Pto; Espen Lie Dahl. In order to prevent large birds such as white-tailed eagles from flying into the wind turbines, four turbines will have one of three rotor blades painted black.
Never before has a trial of this nature been carried out with such thorough scientific follow-up. The INTACT project, which is a collaboration between several players in the power industry and government administration, aims to confirm whether contrast painting might lead to fewer birds being killed by onshore and offshore wind farms.
“Countless hours of research have been spent on this issue since the Smøla wind farm was completed in 2005, and there are few places in the world where so much is known about bird behaviour in the vicinity of wind power generation,” says biologist and senior environmental advisor Bjørn Iuell at Statkraft.
Norway’s largest wind farm
Smøla wind farm is located in Smøla municipality in the county of Møre og Romsdal. The wind farm consists of 68 wind turbines with an overall capacity of 150 MW, and is situated in a flat and open terrain, 10-40 m above sea level. The average annual production is 356 GWh, enough to supply 17 800 Norwegian homes with electricity. Statkraft will build on its experience from Smøla in its further major investments in offshore wind power, which represents one of the greatest and most promising opportunities within renewable energy in Europe.
Statkraft is just one of several parties involved in the research on birds. Energy Norway is the project owner, while Statoil, Vattenfall, Trønder Energi Kraft, NVE and NINA are partners in the project, which also receives support from the Research Council of Norway.
In order to prevent large birds such as white-tailed eagles from flying into the wind turbines, four turbines will have one of three rotor blades painted black. Every year some white-tailed eagles collide with the rotor blades and are found dead on the ground. To prevent collisions with smaller birds, like the local Smøla grouse, researchers will look at whether increased contrast at the lower part of the turbine tower might reduce the problem.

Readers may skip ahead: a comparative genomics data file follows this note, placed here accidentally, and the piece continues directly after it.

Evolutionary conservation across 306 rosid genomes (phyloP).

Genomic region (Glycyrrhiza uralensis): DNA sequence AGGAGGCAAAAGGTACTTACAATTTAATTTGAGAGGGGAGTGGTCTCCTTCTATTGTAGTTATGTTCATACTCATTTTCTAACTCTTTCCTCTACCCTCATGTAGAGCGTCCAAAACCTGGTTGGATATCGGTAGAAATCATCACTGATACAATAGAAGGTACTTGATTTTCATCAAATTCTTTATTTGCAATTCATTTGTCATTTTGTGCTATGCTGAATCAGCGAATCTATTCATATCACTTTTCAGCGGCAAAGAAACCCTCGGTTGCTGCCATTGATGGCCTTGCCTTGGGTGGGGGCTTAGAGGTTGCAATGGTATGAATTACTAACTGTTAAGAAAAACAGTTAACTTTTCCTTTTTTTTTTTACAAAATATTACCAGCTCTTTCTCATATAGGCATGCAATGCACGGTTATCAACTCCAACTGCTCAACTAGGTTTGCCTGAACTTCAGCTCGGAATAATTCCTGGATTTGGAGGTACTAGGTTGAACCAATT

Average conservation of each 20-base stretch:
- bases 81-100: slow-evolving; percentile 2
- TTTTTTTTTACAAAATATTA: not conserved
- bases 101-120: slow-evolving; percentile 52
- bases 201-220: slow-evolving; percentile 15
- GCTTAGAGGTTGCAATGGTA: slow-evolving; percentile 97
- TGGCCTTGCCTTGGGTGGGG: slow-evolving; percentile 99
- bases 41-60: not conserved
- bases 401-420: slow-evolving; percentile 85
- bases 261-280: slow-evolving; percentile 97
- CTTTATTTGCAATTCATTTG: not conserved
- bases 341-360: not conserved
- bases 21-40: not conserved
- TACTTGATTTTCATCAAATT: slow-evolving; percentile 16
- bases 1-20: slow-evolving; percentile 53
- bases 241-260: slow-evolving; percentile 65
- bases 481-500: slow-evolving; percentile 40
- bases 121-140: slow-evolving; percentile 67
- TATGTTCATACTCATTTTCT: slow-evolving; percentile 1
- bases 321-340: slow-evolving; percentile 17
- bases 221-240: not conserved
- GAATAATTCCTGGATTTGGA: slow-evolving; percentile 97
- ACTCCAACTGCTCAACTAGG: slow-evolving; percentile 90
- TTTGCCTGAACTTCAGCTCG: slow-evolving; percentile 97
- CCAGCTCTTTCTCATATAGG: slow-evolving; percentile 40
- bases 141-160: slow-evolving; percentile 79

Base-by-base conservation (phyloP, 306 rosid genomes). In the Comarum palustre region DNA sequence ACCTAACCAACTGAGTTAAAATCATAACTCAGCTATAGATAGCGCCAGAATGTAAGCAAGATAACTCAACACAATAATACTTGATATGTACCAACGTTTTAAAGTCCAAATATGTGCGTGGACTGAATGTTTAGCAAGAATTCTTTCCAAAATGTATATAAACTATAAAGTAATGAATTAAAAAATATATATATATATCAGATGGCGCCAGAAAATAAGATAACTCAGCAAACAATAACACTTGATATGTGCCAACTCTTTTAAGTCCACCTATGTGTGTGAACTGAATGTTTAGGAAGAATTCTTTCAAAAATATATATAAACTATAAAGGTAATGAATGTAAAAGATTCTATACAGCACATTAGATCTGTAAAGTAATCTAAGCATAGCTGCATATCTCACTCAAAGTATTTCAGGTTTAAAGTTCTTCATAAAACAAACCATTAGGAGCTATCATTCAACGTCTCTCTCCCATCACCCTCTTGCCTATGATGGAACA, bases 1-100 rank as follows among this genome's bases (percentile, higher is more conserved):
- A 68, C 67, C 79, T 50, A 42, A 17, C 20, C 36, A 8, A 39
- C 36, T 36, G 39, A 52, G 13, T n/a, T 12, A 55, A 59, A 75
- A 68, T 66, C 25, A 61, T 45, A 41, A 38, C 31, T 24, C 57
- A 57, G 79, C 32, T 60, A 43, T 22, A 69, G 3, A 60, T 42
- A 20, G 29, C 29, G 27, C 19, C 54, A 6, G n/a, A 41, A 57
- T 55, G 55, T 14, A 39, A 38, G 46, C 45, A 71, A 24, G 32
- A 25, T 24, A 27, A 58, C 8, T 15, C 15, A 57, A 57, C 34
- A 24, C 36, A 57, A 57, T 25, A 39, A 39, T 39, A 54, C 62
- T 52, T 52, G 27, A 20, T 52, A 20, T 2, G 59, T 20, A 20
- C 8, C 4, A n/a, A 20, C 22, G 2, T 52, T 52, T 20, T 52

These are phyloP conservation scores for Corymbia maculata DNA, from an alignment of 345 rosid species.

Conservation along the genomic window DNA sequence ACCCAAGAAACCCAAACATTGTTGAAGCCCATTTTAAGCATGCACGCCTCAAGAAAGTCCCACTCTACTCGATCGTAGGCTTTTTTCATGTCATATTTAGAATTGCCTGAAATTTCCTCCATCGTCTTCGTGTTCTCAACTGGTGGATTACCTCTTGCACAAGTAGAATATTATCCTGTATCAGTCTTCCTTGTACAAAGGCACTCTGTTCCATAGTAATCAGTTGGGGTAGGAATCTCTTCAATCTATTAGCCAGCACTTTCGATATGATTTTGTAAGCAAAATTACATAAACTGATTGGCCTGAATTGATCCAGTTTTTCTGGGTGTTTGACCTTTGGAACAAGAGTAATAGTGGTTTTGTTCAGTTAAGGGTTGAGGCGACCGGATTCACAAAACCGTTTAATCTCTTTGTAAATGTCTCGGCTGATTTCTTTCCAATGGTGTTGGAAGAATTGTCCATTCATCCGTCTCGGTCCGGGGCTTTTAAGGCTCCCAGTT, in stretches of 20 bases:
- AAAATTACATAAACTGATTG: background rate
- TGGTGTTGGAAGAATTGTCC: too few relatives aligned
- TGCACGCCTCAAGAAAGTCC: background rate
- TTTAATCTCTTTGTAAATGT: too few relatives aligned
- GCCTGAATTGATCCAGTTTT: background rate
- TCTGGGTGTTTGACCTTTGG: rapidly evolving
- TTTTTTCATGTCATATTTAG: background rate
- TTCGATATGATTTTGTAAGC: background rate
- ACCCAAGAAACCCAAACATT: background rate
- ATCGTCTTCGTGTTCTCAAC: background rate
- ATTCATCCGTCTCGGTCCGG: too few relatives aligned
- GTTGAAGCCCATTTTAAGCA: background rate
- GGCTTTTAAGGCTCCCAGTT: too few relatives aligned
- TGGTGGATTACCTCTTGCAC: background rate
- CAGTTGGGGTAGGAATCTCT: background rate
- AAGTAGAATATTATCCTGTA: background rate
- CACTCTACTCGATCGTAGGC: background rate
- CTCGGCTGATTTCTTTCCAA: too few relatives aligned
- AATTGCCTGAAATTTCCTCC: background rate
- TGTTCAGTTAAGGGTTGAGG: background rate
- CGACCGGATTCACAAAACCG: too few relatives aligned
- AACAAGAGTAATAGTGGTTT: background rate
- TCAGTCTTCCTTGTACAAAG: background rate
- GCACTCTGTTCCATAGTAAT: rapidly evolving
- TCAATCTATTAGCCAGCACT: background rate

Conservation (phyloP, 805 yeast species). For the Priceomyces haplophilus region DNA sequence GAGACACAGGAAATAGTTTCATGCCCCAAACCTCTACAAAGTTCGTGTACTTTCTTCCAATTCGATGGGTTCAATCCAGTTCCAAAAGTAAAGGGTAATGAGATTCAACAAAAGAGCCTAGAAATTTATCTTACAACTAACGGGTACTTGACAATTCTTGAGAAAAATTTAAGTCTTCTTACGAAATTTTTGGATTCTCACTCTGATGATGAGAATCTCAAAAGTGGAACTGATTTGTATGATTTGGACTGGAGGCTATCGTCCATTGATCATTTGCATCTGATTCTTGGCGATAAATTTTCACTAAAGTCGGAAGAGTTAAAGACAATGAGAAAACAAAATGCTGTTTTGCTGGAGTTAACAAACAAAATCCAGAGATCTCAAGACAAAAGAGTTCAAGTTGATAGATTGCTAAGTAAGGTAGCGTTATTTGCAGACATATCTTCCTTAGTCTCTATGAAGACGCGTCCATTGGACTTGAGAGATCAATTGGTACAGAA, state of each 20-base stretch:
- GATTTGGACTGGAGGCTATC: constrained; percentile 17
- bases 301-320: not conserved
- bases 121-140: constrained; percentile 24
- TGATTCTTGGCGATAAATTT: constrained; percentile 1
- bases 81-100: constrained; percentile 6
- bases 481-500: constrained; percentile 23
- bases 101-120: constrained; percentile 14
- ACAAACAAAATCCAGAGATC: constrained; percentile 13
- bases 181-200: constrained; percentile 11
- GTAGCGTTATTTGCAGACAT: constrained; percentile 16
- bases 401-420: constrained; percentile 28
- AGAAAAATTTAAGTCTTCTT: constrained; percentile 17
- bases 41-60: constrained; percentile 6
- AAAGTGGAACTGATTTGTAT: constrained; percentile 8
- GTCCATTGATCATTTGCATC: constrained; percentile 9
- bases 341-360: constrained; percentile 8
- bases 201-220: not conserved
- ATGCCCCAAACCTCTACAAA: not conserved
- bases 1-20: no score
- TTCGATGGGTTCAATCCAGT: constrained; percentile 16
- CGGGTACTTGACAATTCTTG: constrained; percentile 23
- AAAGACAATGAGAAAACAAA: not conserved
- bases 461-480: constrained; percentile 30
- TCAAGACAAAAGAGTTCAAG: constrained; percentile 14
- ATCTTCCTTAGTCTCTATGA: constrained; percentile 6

“Smaller birds, like grouse and ducks, fly lower than for instance white-tailed eagles, and we think more visible turbine towers might prevent collisions,” Iuell explains.
Warning the birds with UV light
In addition to the paint experiments, similar tests will be carried out with UV light. Birds can see UV light much better than people do, and installing UV lamps on one or more wind turbines can make them more visible. If the trial proves successful, one might also test out UV-reflecting paint, which is invisible to the human eye, but highly visible to birds.
“The idea of using some sort of paint is certainly very interesting,” says Iuell.
“There are some methods on the market today, most of them still in the experimental phase, which are intended to scare birds away from wind turbines. The problem is that most of them depend on both power supply and advanced technology, and this makes them less practical for offshore use, for instance. Paint is much simpler. It can be applied to the installations during the production phase, with no additional resources needed for operation and maintenance. No wonder, then, that this project is being watched by many research and industry groups around the world,” says Iuell.